David Morrell's tale of the crypt
In 2004 at the Toronto Bouchercon, Gayle Lynds and I helped found the International Thriller Writers organization. Subsequently, I had ample opportunity to think about the nature of thrillers and explore the theory that genres can be identified by the emotions they evoke: horror/fear, romance/sentiment, science fiction/awe, mysteries/puzzlement, thrillers/exhilaration, etc. I’m still trying to figure out the primary emotion of westerns, and you might disagree about some of the pairings. Science fiction and awe? Some visions of the future have been depressing more than awe-inspiring. But you get the idea.
There’s another way to look at genres, and that’s in terms of their structures. For thrillers, my favorite structural description comes from an unexpected source, the postmodernist author John Barth. In the late 1960s, I wrote my Ph.D. dissertation on his work and often find myself referring to his narrative theories when I’m trying to solve a problem in my fiction. In an essay about Tobias Smollett’s 1748 novel The Adventures of Roderick Random, Barth wrote that the “ancient, most profoundly lifelike human sports, the obstacle race and the scavenger hunt” are also the oldest and most appealing for storytellers.
When I read that passage, something in my imagination raised its head. What a perfect way to describe a thriller, I thought. An obstacle race and a scavenger hunt. The hero or heroine overcomes hurdles in a race against time to complete a scavenger hunt for a treasure that can take countless forms—a rescued loved one, an averted disaster, a secret that saves an innocent person from being executed. I can’t think of a satisfying thriller that doesn’t fit that concept. So it was inevitable, I suppose, that one day I would write a book in which an obstacle race and a scavenger hunt were literal plot elements. To emphasize my intention, I even used the title Scavenger.
How literal? Consider this passage in which an elderly professor addicted to video games reads from the back of a game called Scavenger and unknowingly describes the novel she is in. “Scavenger is a life-and-death obstacle race and scavenger hunt in which the characters use high-tech instruments to discover a lost hundred-year-old time capsule. In the process, they learn that Time is the true scavenger.”
Time. I recall the excitement this idea created in me. If a thriller was an obstacle race against time and if my plot was a literal scavenger hunt, then why couldn’t the object of the hunt be time itself? Of course, time is an abstract concept, difficult to dramatize, but a time capsule isn’t, and Lord knows, there are plenty of fascinating stories behind time capsules. Consider the Crypt of Civilization, a project envisioned in 1936 by Thornwell Jacobs, the president of Oglethorpe University in Atlanta.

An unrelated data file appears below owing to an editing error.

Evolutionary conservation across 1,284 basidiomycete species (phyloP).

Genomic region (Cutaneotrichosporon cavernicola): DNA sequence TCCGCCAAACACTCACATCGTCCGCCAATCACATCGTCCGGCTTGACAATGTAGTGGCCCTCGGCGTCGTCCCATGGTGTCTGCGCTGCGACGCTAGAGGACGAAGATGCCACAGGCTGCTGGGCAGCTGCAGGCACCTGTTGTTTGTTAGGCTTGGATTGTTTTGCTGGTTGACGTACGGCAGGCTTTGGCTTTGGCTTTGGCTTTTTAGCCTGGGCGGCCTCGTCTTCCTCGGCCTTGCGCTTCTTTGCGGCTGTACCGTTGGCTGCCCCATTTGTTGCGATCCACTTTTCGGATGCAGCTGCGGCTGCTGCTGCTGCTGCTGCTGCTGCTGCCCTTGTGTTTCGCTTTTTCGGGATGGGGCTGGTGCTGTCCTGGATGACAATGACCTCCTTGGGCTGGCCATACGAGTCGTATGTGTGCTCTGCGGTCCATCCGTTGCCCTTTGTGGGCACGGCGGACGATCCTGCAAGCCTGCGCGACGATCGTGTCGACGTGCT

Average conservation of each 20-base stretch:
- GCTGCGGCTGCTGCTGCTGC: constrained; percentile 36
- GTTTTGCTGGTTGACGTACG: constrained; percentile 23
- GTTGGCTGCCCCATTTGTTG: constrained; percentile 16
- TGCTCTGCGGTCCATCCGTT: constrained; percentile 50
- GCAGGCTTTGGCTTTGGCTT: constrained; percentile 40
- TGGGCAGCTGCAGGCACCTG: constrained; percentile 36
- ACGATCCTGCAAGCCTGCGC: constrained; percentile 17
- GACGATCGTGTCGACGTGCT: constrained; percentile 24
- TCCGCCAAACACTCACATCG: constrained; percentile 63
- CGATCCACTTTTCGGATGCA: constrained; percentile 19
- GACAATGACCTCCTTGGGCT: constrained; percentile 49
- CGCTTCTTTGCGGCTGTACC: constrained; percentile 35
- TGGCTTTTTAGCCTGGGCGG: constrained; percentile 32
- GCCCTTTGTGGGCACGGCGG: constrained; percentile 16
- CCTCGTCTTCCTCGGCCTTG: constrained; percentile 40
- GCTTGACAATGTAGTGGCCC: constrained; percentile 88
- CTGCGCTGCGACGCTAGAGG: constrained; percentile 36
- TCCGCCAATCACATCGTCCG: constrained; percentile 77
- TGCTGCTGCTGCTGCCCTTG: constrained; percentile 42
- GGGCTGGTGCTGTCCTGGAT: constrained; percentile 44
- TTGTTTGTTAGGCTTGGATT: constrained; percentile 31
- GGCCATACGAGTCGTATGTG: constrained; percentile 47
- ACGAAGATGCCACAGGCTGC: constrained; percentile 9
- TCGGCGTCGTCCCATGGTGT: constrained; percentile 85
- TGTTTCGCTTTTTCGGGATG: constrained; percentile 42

Troubled by the Great Depression and the expansionist military policies of Germany, Italy, and Japan, Jacobs became so concerned about the survival of the world that he arranged for a drained indoor swimming pool to be filled with hundreds of thousands of microfilmed pages of encyclopedias along with such everyday objects as a toilet brush, a lipstick, a grapefruit corer, a fly swatter, Lincoln Logs, and an ampule of Budweiser beer.
It took four years to fill the swimming pool. When its stainless steel door was finally welded shut in 1940, Jacobs said, “The world is engaged in burying our civilization forever, and here in this crypt we leave it to you.” But by 1970, the Crypt was virtually forgotten until a graduate student, Paul Hudson, snuck into the basement of a campus building to do some urban exploring and was startled to see his flashlight reflect off an eerily shiny door. Thanks to Hudson, who went on to become Olgethorpe’s registrar and a founder of the International Time Capsule Society, that basement was opened to the public. Students now pass the Crypt every day, though none will ever see its contents because it isn’t scheduled to be opened for 6,000 years.
Although the Crypt was finally remembered, thousands of other time capsules have not been as lucky. One town misplaced 17 of them. In another, all the members of a committee that buried a capsule died before they could tell anyone its location. In yet another, a time capsule was buried in a street. Its plaque used to be visible. In a perfect illustration of the layers of time, subsequent street repairs put pavement over the plaque. Now no one remembers where the time capsule is.
Lost time. Forgotten time. Those are treasures worthy to be hunted. In Scavenger, my version of the Crypt of Civilization is called the Sepulcher of Worldly Desires. It’s been missing for a hundred years, but as my characters are forced to follow clues in a desperate 40-hour hunt to try to find the time capsule, they discover that sometimes the past is buried for a reason. An obstacle race against time. A scavenger hunt to find time. It isn’t often that the metaphors for a genre become literal plot elements in an example of that genre. I confess that made me smile.
Scavenger by David Morrell (Vanguard Press, March 2007, $24.95)
This article first appeared in Mystery Scene Spring Issue #99.